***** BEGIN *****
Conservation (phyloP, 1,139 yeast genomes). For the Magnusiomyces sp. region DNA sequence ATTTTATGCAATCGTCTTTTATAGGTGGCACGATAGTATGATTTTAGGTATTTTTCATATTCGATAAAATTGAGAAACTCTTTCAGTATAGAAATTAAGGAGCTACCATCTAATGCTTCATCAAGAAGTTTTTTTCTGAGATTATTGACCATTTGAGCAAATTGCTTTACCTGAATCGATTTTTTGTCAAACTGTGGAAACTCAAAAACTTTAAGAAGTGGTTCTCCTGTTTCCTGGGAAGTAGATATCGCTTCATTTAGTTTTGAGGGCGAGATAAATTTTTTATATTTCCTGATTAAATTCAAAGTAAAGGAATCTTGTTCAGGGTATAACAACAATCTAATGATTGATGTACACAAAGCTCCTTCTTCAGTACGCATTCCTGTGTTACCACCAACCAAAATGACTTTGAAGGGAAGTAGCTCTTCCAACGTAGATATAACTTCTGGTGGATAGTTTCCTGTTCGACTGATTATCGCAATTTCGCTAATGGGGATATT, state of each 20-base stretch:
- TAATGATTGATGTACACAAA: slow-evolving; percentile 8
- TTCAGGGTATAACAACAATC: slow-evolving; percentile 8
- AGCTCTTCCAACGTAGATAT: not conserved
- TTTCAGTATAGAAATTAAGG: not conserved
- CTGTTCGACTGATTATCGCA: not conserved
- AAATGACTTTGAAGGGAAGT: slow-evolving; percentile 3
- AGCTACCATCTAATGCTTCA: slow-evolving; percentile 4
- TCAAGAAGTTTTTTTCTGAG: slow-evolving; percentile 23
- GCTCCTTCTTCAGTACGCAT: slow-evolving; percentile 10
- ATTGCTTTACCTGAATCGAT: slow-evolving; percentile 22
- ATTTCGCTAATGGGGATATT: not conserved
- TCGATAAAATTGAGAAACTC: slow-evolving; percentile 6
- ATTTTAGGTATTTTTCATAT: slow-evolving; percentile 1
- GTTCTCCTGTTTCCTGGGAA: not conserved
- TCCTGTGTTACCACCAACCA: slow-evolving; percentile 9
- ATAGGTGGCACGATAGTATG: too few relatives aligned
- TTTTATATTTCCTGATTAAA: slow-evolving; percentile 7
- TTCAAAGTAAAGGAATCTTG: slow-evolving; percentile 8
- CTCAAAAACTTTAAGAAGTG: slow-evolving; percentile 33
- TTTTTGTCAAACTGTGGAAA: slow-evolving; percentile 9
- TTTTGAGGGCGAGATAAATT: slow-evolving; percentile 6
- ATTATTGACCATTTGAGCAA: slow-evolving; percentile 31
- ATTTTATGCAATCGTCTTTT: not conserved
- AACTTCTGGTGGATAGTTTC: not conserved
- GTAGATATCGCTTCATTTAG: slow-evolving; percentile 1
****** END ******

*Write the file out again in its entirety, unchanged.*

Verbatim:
Conservation (phyloP, 1,139 yeast genomes). For the Magnusiomyces sp. region DNA sequence ATTTTATGCAATCGTCTTTTATAGGTGGCACGATAGTATGATTTTAGGTATTTTTCATATTCGATAAAATTGAGAAACTCTTTCAGTATAGAAATTAAGGAGCTACCATCTAATGCTTCATCAAGAAGTTTTTTTCTGAGATTATTGACCATTTGAGCAAATTGCTTTACCTGAATCGATTTTTTGTCAAACTGTGGAAACTCAAAAACTTTAAGAAGTGGTTCTCCTGTTTCCTGGGAAGTAGATATCGCTTCATTTAGTTTTGAGGGCGAGATAAATTTTTTATATTTCCTGATTAAATTCAAAGTAAAGGAATCTTGTTCAGGGTATAACAACAATCTAATGATTGATGTACACAAAGCTCCTTCTTCAGTACGCATTCCTGTGTTACCACCAACCAAAATGACTTTGAAGGGAAGTAGCTCTTCCAACGTAGATATAACTTCTGGTGGATAGTTTCCTGTTCGACTGATTATCGCAATTTCGCTAATGGGGATATT, state of each 20-base stretch:
- TAATGATTGATGTACACAAA: slow-evolving; percentile 8
- TTCAGGGTATAACAACAATC: slow-evolving; percentile 8
- AGCTCTTCCAACGTAGATAT: not conserved
- TTTCAGTATAGAAATTAAGG: not conserved
- CTGTTCGACTGATTATCGCA: not conserved
- AAATGACTTTGAAGGGAAGT: slow-evolving; percentile 3
- AGCTACCATCTAATGCTTCA: slow-evolving; percentile 4
- TCAAGAAGTTTTTTTCTGAG: slow-evolving; percentile 23
- GCTCCTTCTTCAGTACGCAT: slow-evolving; percentile 10
- ATTGCTTTACCTGAATCGAT: slow-evolving; percentile 22
- ATTTCGCTAATGGGGATATT: not conserved
- TCGATAAAATTGAGAAACTC: slow-evolving; percentile 6
- ATTTTAGGTATTTTTCATAT: slow-evolving; percentile 1
- GTTCTCCTGTTTCCTGGGAA: not conserved
- TCCTGTGTTACCACCAACCA: slow-evolving; percentile 9
- ATAGGTGGCACGATAGTATG: too few relatives aligned
- TTTTATATTTCCTGATTAAA: slow-evolving; percentile 7
- TTCAAAGTAAAGGAATCTTG: slow-evolving; percentile 8
- CTCAAAAACTTTAAGAAGTG: slow-evolving; percentile 33
- TTTTTGTCAAACTGTGGAAA: slow-evolving; percentile 9
- TTTTGAGGGCGAGATAAATT: slow-evolving; percentile 6
- ATTATTGACCATTTGAGCAA: slow-evolving; percentile 31
- ATTTTATGCAATCGTCTTTT: not conserved
- AACTTCTGGTGGATAGTTTC: not conserved
- GTAGATATCGCTTCATTTAG: slow-evolving; percentile 1